Authors: Nicolas T Bergmann*, Montana State University
Topics: Cultural and Political Ecology, Historical Geography, Cultural Geography
Keywords: new materialism; affective political ecology; myth; Yellowstone River
Session Type: Virtual Paper
Start / End Time: 3:05 PM / 4:20 PM
Room: Virtual 8
Presentation File: No File Uploaded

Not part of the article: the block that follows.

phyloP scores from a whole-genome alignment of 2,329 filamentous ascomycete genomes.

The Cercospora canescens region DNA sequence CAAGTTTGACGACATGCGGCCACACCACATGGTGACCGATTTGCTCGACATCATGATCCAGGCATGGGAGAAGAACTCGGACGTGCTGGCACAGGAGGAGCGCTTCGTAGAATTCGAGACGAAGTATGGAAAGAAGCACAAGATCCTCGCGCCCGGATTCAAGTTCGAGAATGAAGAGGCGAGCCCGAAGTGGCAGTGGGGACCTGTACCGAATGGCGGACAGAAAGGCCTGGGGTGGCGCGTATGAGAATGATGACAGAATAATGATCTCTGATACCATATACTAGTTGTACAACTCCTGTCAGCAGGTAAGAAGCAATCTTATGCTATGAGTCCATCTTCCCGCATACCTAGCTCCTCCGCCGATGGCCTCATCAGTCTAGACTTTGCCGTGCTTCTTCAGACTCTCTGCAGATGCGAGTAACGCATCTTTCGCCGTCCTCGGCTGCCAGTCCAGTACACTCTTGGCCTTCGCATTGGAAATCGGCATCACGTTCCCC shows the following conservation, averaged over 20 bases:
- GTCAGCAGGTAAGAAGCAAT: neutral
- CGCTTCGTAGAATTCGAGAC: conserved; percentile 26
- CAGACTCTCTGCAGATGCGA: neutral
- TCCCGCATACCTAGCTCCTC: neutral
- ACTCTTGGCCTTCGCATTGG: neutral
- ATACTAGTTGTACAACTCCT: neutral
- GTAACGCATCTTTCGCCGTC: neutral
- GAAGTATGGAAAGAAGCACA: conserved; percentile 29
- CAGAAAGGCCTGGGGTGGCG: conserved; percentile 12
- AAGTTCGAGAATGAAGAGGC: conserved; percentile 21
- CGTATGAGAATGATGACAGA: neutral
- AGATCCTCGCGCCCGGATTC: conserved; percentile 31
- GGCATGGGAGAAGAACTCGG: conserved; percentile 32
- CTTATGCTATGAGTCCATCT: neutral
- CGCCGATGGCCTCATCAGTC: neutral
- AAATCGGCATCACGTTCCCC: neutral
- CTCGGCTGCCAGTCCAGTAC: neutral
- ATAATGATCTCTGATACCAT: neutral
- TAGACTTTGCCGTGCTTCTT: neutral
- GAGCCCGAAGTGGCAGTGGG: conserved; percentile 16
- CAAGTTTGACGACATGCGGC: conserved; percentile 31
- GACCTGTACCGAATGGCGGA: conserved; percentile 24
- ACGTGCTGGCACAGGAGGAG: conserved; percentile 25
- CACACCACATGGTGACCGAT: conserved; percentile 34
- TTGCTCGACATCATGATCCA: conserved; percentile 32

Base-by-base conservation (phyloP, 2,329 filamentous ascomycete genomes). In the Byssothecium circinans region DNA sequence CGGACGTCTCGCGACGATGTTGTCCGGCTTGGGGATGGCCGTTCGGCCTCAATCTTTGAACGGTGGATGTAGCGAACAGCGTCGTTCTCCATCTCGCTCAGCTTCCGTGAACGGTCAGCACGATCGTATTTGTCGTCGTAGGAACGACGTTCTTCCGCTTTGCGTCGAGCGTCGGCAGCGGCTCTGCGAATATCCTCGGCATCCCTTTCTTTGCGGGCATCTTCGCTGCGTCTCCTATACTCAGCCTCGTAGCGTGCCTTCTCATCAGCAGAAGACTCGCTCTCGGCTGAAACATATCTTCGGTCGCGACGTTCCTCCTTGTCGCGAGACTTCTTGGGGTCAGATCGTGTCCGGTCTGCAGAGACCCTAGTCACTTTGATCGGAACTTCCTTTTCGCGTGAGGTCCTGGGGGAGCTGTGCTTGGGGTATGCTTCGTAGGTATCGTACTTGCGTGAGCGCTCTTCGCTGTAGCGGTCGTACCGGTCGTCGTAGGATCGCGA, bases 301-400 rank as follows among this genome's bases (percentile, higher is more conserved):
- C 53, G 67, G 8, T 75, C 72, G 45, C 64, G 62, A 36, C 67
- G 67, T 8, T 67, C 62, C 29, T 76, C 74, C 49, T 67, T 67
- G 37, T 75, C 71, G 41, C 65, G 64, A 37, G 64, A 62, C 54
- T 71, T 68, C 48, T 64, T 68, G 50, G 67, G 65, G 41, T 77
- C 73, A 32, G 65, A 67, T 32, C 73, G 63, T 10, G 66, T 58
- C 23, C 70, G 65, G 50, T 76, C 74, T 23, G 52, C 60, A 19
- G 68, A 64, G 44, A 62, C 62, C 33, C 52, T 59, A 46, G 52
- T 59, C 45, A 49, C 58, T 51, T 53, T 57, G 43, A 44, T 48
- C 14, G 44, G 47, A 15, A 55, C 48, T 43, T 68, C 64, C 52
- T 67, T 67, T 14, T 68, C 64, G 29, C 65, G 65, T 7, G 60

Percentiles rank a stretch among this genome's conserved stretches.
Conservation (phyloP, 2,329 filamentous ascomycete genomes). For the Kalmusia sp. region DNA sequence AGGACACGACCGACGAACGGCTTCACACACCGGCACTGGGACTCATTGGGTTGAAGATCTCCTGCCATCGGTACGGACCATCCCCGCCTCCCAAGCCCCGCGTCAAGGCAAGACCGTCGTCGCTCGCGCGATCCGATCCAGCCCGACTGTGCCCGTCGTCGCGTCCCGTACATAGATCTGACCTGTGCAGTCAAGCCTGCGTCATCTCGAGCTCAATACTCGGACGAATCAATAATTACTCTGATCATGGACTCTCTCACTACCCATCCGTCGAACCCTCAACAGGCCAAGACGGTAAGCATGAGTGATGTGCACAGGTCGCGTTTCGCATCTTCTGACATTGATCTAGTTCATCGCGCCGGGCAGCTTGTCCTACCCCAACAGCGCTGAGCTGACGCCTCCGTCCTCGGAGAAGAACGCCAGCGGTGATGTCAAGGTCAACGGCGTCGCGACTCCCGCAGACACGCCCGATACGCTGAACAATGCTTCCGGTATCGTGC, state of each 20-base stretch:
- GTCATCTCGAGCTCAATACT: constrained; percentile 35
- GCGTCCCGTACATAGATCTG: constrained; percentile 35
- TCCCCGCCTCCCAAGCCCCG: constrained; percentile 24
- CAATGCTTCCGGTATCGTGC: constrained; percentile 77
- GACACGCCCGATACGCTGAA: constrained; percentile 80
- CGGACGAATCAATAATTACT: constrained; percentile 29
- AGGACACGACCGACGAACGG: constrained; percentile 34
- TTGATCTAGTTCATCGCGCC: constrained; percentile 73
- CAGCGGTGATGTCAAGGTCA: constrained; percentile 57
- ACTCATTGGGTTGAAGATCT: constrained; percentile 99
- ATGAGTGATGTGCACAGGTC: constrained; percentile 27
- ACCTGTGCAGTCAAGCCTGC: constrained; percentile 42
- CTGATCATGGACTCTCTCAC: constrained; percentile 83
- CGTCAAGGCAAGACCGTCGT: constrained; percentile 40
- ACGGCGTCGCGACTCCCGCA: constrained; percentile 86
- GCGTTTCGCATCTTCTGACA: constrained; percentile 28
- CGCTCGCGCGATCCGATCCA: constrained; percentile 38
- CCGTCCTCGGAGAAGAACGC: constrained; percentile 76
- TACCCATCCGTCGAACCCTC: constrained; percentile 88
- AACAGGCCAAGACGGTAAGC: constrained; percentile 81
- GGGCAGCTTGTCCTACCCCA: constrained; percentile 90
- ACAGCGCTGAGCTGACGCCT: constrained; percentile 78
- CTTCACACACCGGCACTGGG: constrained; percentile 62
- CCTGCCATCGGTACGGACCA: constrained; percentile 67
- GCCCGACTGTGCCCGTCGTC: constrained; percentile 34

This article brings together the previously distinct analytical tools of myth and assemblage to historicize perceptions of the Yellowstone River as the longest undammed or free-flowing river remaining in the contiguous United States. Although existing geographical interpretations of myth contribute significantly to advancing understandings of its character and function, they either too easily detach myth from its connection to physical reality or, when materiality is incorporated, do so in a way that maintains its ontological distinction as solely conceptual. Relying on geographical understandings of myth that define it not only in relation to story but also in its capacity as landscape, I trace the emergence and evolution of belief in the Yellowstone as the longest undammed or free-flowing river from its beginnings in the wild and scenic rivers movement of the late 1950s and early 1960s to contemporary environmental conflicts that expose its contradictions and threaten its continued existence. Combining recent theorizations of assemblage with existing geographical scholarship about myth, I argue that actors within Montana Fish and Game – embedded within an active and dynamic environment – created a new ‘mythic assemblage’ for the Yellowstone River throughout the late 1970s as a political tool to gain legal protection for the river. Tracing the origins and transformations of this mythic landscape, supports not only the inseparability of the material and conceptual but also simultaneously denaturalizes its political and environmental effects.